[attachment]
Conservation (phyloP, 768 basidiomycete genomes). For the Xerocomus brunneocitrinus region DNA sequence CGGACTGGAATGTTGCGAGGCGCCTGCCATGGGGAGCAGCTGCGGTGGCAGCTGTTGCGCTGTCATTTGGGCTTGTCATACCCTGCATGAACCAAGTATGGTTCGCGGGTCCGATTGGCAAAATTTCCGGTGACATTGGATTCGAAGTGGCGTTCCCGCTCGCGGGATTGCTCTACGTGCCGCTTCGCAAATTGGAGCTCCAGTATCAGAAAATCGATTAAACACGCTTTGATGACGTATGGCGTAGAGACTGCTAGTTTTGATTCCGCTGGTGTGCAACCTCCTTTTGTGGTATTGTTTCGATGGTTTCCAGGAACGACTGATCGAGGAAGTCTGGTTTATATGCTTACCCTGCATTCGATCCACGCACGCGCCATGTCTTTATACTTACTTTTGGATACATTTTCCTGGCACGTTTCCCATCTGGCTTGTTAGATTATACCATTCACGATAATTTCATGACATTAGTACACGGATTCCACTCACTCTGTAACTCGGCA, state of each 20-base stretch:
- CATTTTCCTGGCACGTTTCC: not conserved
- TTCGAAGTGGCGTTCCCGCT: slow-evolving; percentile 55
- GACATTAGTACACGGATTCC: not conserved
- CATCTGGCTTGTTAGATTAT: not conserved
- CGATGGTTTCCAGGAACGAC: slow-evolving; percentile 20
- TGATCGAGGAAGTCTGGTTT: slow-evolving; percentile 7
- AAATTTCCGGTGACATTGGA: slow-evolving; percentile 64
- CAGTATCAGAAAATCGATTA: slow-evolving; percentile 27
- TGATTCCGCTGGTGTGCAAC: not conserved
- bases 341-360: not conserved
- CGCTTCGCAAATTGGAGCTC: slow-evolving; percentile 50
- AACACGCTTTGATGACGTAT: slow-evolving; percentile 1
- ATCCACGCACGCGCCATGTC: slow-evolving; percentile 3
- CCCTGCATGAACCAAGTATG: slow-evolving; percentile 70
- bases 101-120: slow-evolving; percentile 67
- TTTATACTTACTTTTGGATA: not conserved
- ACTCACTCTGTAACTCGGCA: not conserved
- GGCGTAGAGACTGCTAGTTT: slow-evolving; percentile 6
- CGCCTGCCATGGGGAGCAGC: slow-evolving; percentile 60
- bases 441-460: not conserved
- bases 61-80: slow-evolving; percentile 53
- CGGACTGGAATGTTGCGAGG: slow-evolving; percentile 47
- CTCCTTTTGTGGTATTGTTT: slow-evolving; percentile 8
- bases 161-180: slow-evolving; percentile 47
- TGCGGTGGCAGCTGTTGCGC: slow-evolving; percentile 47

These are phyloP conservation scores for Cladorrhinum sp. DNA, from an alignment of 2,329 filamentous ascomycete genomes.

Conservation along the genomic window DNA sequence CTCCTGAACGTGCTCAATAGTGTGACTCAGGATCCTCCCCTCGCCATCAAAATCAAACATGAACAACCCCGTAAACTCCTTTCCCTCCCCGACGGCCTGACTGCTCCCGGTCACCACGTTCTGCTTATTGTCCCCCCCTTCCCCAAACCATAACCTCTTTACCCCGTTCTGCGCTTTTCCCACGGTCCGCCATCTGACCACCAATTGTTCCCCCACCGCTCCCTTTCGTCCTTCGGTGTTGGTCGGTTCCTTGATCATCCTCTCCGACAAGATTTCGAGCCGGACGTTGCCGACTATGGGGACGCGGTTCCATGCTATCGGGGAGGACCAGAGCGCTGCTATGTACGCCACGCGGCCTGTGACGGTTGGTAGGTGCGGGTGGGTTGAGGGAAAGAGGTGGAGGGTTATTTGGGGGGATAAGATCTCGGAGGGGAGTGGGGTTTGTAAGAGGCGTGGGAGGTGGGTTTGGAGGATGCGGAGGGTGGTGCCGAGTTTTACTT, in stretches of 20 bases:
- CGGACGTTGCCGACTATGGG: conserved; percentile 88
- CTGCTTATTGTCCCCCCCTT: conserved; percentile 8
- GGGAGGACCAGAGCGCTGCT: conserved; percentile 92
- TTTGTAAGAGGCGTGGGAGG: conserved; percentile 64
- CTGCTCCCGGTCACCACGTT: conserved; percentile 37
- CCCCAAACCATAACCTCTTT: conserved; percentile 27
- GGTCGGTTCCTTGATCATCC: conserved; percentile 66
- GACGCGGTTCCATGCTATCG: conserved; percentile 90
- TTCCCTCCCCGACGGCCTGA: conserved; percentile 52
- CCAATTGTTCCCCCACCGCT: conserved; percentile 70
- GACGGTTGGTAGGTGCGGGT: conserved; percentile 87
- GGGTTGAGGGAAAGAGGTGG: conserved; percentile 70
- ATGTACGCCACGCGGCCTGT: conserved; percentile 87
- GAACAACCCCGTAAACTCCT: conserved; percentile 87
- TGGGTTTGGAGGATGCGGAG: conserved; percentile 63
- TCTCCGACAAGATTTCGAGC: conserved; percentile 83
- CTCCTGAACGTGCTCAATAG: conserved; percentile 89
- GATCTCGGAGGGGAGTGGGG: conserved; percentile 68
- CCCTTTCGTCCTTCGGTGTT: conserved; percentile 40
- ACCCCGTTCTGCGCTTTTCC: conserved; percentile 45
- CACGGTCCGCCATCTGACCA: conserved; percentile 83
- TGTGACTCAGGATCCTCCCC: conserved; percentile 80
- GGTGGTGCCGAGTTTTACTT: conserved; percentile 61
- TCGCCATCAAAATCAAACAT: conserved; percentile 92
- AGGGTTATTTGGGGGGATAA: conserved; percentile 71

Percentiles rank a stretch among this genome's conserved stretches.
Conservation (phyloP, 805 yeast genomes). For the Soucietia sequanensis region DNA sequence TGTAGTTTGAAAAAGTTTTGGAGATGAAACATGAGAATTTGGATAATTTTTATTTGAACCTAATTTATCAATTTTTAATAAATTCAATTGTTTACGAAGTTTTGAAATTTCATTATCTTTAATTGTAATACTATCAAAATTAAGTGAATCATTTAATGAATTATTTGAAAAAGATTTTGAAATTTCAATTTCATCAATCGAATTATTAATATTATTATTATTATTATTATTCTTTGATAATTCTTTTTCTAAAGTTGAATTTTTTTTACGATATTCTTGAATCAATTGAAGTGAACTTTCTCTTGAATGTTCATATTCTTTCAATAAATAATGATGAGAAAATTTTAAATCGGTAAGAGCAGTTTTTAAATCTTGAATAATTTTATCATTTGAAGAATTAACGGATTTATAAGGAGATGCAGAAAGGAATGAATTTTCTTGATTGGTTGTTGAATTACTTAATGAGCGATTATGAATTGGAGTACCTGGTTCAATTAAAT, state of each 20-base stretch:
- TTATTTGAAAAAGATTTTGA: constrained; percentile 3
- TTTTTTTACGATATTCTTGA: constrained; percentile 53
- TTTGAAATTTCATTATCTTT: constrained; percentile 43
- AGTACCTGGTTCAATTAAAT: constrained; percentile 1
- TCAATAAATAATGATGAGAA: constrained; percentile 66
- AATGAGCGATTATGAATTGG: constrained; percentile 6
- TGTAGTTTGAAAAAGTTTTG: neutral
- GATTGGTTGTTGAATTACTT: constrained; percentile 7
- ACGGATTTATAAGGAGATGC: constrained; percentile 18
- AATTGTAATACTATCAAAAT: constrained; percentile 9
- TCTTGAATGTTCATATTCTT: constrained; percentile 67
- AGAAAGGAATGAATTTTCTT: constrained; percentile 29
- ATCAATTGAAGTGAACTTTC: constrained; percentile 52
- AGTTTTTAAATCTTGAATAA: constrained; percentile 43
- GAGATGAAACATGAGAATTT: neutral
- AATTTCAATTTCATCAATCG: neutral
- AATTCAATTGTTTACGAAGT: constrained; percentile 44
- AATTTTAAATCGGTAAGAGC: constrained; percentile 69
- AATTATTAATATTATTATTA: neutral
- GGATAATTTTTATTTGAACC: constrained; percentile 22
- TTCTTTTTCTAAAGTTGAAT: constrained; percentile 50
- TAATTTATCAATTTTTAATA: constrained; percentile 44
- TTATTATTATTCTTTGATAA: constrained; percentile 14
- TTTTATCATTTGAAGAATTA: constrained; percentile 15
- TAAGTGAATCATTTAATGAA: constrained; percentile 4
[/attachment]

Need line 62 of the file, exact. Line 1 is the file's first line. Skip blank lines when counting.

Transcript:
- TGTAGTTTGAAAAAGTTTTG: neutral